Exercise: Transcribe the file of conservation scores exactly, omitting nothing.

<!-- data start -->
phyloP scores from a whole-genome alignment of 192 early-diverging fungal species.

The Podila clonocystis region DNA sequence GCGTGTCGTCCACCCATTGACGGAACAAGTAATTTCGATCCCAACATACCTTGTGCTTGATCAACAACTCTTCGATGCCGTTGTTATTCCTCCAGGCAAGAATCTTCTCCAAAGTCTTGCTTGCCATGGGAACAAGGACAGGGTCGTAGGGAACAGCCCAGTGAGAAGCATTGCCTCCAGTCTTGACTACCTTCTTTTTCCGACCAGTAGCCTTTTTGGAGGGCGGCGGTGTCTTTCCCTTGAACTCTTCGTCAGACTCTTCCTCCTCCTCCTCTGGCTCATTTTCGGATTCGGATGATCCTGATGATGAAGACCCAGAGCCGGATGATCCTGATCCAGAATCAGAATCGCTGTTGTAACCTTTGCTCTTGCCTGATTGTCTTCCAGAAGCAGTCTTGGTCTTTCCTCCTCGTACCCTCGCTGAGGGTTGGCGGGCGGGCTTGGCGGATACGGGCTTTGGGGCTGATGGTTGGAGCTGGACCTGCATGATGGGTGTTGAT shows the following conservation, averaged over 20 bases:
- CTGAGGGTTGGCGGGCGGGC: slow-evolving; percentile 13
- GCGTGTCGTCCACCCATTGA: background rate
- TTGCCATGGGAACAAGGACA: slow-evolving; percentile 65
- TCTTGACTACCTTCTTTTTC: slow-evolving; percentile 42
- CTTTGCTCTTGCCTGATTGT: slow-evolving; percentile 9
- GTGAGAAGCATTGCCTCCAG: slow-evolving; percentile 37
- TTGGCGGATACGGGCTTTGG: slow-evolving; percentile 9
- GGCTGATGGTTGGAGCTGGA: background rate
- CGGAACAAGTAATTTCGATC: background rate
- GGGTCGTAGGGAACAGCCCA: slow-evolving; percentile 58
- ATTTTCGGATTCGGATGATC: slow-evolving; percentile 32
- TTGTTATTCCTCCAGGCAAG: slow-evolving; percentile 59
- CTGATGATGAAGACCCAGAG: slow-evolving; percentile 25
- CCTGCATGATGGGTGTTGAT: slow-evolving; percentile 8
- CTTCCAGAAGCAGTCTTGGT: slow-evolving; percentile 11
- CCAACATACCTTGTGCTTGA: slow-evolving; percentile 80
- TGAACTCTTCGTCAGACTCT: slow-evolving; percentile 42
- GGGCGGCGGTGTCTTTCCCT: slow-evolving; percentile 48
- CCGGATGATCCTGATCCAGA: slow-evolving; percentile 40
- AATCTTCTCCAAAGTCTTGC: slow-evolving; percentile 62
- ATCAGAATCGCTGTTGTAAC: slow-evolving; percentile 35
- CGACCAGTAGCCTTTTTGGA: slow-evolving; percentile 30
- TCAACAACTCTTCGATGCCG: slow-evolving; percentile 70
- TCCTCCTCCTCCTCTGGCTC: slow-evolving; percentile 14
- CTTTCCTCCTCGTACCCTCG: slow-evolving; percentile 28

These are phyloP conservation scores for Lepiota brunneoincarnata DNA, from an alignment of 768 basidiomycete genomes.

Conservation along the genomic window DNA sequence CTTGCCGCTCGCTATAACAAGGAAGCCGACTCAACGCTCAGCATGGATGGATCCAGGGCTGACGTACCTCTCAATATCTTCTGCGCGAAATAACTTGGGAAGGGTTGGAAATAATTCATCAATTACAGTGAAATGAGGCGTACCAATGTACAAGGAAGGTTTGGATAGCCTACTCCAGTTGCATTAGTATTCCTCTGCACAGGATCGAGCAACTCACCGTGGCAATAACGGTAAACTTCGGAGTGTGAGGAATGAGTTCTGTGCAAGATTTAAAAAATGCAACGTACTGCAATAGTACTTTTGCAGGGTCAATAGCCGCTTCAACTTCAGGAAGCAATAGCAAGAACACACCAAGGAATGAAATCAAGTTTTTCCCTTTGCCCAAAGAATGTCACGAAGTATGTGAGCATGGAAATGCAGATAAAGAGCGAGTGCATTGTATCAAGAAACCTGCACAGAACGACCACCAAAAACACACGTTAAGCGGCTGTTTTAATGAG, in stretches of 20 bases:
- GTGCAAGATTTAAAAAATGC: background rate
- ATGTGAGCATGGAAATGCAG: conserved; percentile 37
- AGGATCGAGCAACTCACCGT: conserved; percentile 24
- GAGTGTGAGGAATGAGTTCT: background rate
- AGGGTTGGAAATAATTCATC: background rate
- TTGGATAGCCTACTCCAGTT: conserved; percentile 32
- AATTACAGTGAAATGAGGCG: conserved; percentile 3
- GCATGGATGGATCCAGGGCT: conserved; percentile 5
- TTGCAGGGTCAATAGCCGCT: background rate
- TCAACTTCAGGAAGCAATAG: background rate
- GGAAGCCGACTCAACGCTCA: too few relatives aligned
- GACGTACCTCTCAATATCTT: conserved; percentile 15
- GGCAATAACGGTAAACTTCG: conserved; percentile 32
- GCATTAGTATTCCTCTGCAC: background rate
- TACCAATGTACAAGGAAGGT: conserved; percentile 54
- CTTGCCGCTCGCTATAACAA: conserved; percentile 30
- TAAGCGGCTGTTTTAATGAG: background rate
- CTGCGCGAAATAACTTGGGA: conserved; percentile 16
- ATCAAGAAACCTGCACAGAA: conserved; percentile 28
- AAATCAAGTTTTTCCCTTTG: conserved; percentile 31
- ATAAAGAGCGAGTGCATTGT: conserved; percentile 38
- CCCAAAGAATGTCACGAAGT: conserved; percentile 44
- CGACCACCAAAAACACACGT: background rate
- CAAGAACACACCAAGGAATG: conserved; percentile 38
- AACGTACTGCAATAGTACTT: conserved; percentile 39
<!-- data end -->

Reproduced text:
phyloP scores from a whole-genome alignment of 192 early-diverging fungal species.

The Podila clonocystis region DNA sequence GCGTGTCGTCCACCCATTGACGGAACAAGTAATTTCGATCCCAACATACCTTGTGCTTGATCAACAACTCTTCGATGCCGTTGTTATTCCTCCAGGCAAGAATCTTCTCCAAAGTCTTGCTTGCCATGGGAACAAGGACAGGGTCGTAGGGAACAGCCCAGTGAGAAGCATTGCCTCCAGTCTTGACTACCTTCTTTTTCCGACCAGTAGCCTTTTTGGAGGGCGGCGGTGTCTTTCCCTTGAACTCTTCGTCAGACTCTTCCTCCTCCTCCTCTGGCTCATTTTCGGATTCGGATGATCCTGATGATGAAGACCCAGAGCCGGATGATCCTGATCCAGAATCAGAATCGCTGTTGTAACCTTTGCTCTTGCCTGATTGTCTTCCAGAAGCAGTCTTGGTCTTTCCTCCTCGTACCCTCGCTGAGGGTTGGCGGGCGGGCTTGGCGGATACGGGCTTTGGGGCTGATGGTTGGAGCTGGACCTGCATGATGGGTGTTGAT shows the following conservation, averaged over 20 bases:
- CTGAGGGTTGGCGGGCGGGC: slow-evolving; percentile 13
- GCGTGTCGTCCACCCATTGA: background rate
- TTGCCATGGGAACAAGGACA: slow-evolving; percentile 65
- TCTTGACTACCTTCTTTTTC: slow-evolving; percentile 42
- CTTTGCTCTTGCCTGATTGT: slow-evolving; percentile 9
- GTGAGAAGCATTGCCTCCAG: slow-evolving; percentile 37
- TTGGCGGATACGGGCTTTGG: slow-evolving; percentile 9
- GGCTGATGGTTGGAGCTGGA: background rate
- CGGAACAAGTAATTTCGATC: background rate
- GGGTCGTAGGGAACAGCCCA: slow-evolving; percentile 58
- ATTTTCGGATTCGGATGATC: slow-evolving; percentile 32
- TTGTTATTCCTCCAGGCAAG: slow-evolving; percentile 59
- CTGATGATGAAGACCCAGAG: slow-evolving; percentile 25
- CCTGCATGATGGGTGTTGAT: slow-evolving; percentile 8
- CTTCCAGAAGCAGTCTTGGT: slow-evolving; percentile 11
- CCAACATACCTTGTGCTTGA: slow-evolving; percentile 80
- TGAACTCTTCGTCAGACTCT: slow-evolving; percentile 42
- GGGCGGCGGTGTCTTTCCCT: slow-evolving; percentile 48
- CCGGATGATCCTGATCCAGA: slow-evolving; percentile 40
- AATCTTCTCCAAAGTCTTGC: slow-evolving; percentile 62
- ATCAGAATCGCTGTTGTAAC: slow-evolving; percentile 35
- CGACCAGTAGCCTTTTTGGA: slow-evolving; percentile 30
- TCAACAACTCTTCGATGCCG: slow-evolving; percentile 70
- TCCTCCTCCTCCTCTGGCTC: slow-evolving; percentile 14
- CTTTCCTCCTCGTACCCTCG: slow-evolving; percentile 28

These are phyloP conservation scores for Lepiota brunneoincarnata DNA, from an alignment of 768 basidiomycete genomes.

Conservation along the genomic window DNA sequence CTTGCCGCTCGCTATAACAAGGAAGCCGACTCAACGCTCAGCATGGATGGATCCAGGGCTGACGTACCTCTCAATATCTTCTGCGCGAAATAACTTGGGAAGGGTTGGAAATAATTCATCAATTACAGTGAAATGAGGCGTACCAATGTACAAGGAAGGTTTGGATAGCCTACTCCAGTTGCATTAGTATTCCTCTGCACAGGATCGAGCAACTCACCGTGGCAATAACGGTAAACTTCGGAGTGTGAGGAATGAGTTCTGTGCAAGATTTAAAAAATGCAACGTACTGCAATAGTACTTTTGCAGGGTCAATAGCCGCTTCAACTTCAGGAAGCAATAGCAAGAACACACCAAGGAATGAAATCAAGTTTTTCCCTTTGCCCAAAGAATGTCACGAAGTATGTGAGCATGGAAATGCAGATAAAGAGCGAGTGCATTGTATCAAGAAACCTGCACAGAACGACCACCAAAAACACACGTTAAGCGGCTGTTTTAATGAG, in stretches of 20 bases:
- GTGCAAGATTTAAAAAATGC: background rate
- ATGTGAGCATGGAAATGCAG: conserved; percentile 37
- AGGATCGAGCAACTCACCGT: conserved; percentile 24
- GAGTGTGAGGAATGAGTTCT: background rate
- AGGGTTGGAAATAATTCATC: background rate
- TTGGATAGCCTACTCCAGTT: conserved; percentile 32
- AATTACAGTGAAATGAGGCG: conserved; percentile 3
- GCATGGATGGATCCAGGGCT: conserved; percentile 5
- TTGCAGGGTCAATAGCCGCT: background rate
- TCAACTTCAGGAAGCAATAG: background rate
- GGAAGCCGACTCAACGCTCA: too few relatives aligned
- GACGTACCTCTCAATATCTT: conserved; percentile 15
- GGCAATAACGGTAAACTTCG: conserved; percentile 32
- GCATTAGTATTCCTCTGCAC: background rate
- TACCAATGTACAAGGAAGGT: conserved; percentile 54
- CTTGCCGCTCGCTATAACAA: conserved; percentile 30
- TAAGCGGCTGTTTTAATGAG: background rate
- CTGCGCGAAATAACTTGGGA: conserved; percentile 16
- ATCAAGAAACCTGCACAGAA: conserved; percentile 28
- AAATCAAGTTTTTCCCTTTG: conserved; percentile 31
- ATAAAGAGCGAGTGCATTGT: conserved; percentile 38
- CCCAAAGAATGTCACGAAGT: conserved; percentile 44
- CGACCACCAAAAACACACGT: background rate
- CAAGAACACACCAAGGAATG: conserved; percentile 38
- AACGTACTGCAATAGTACTT: conserved; percentile 39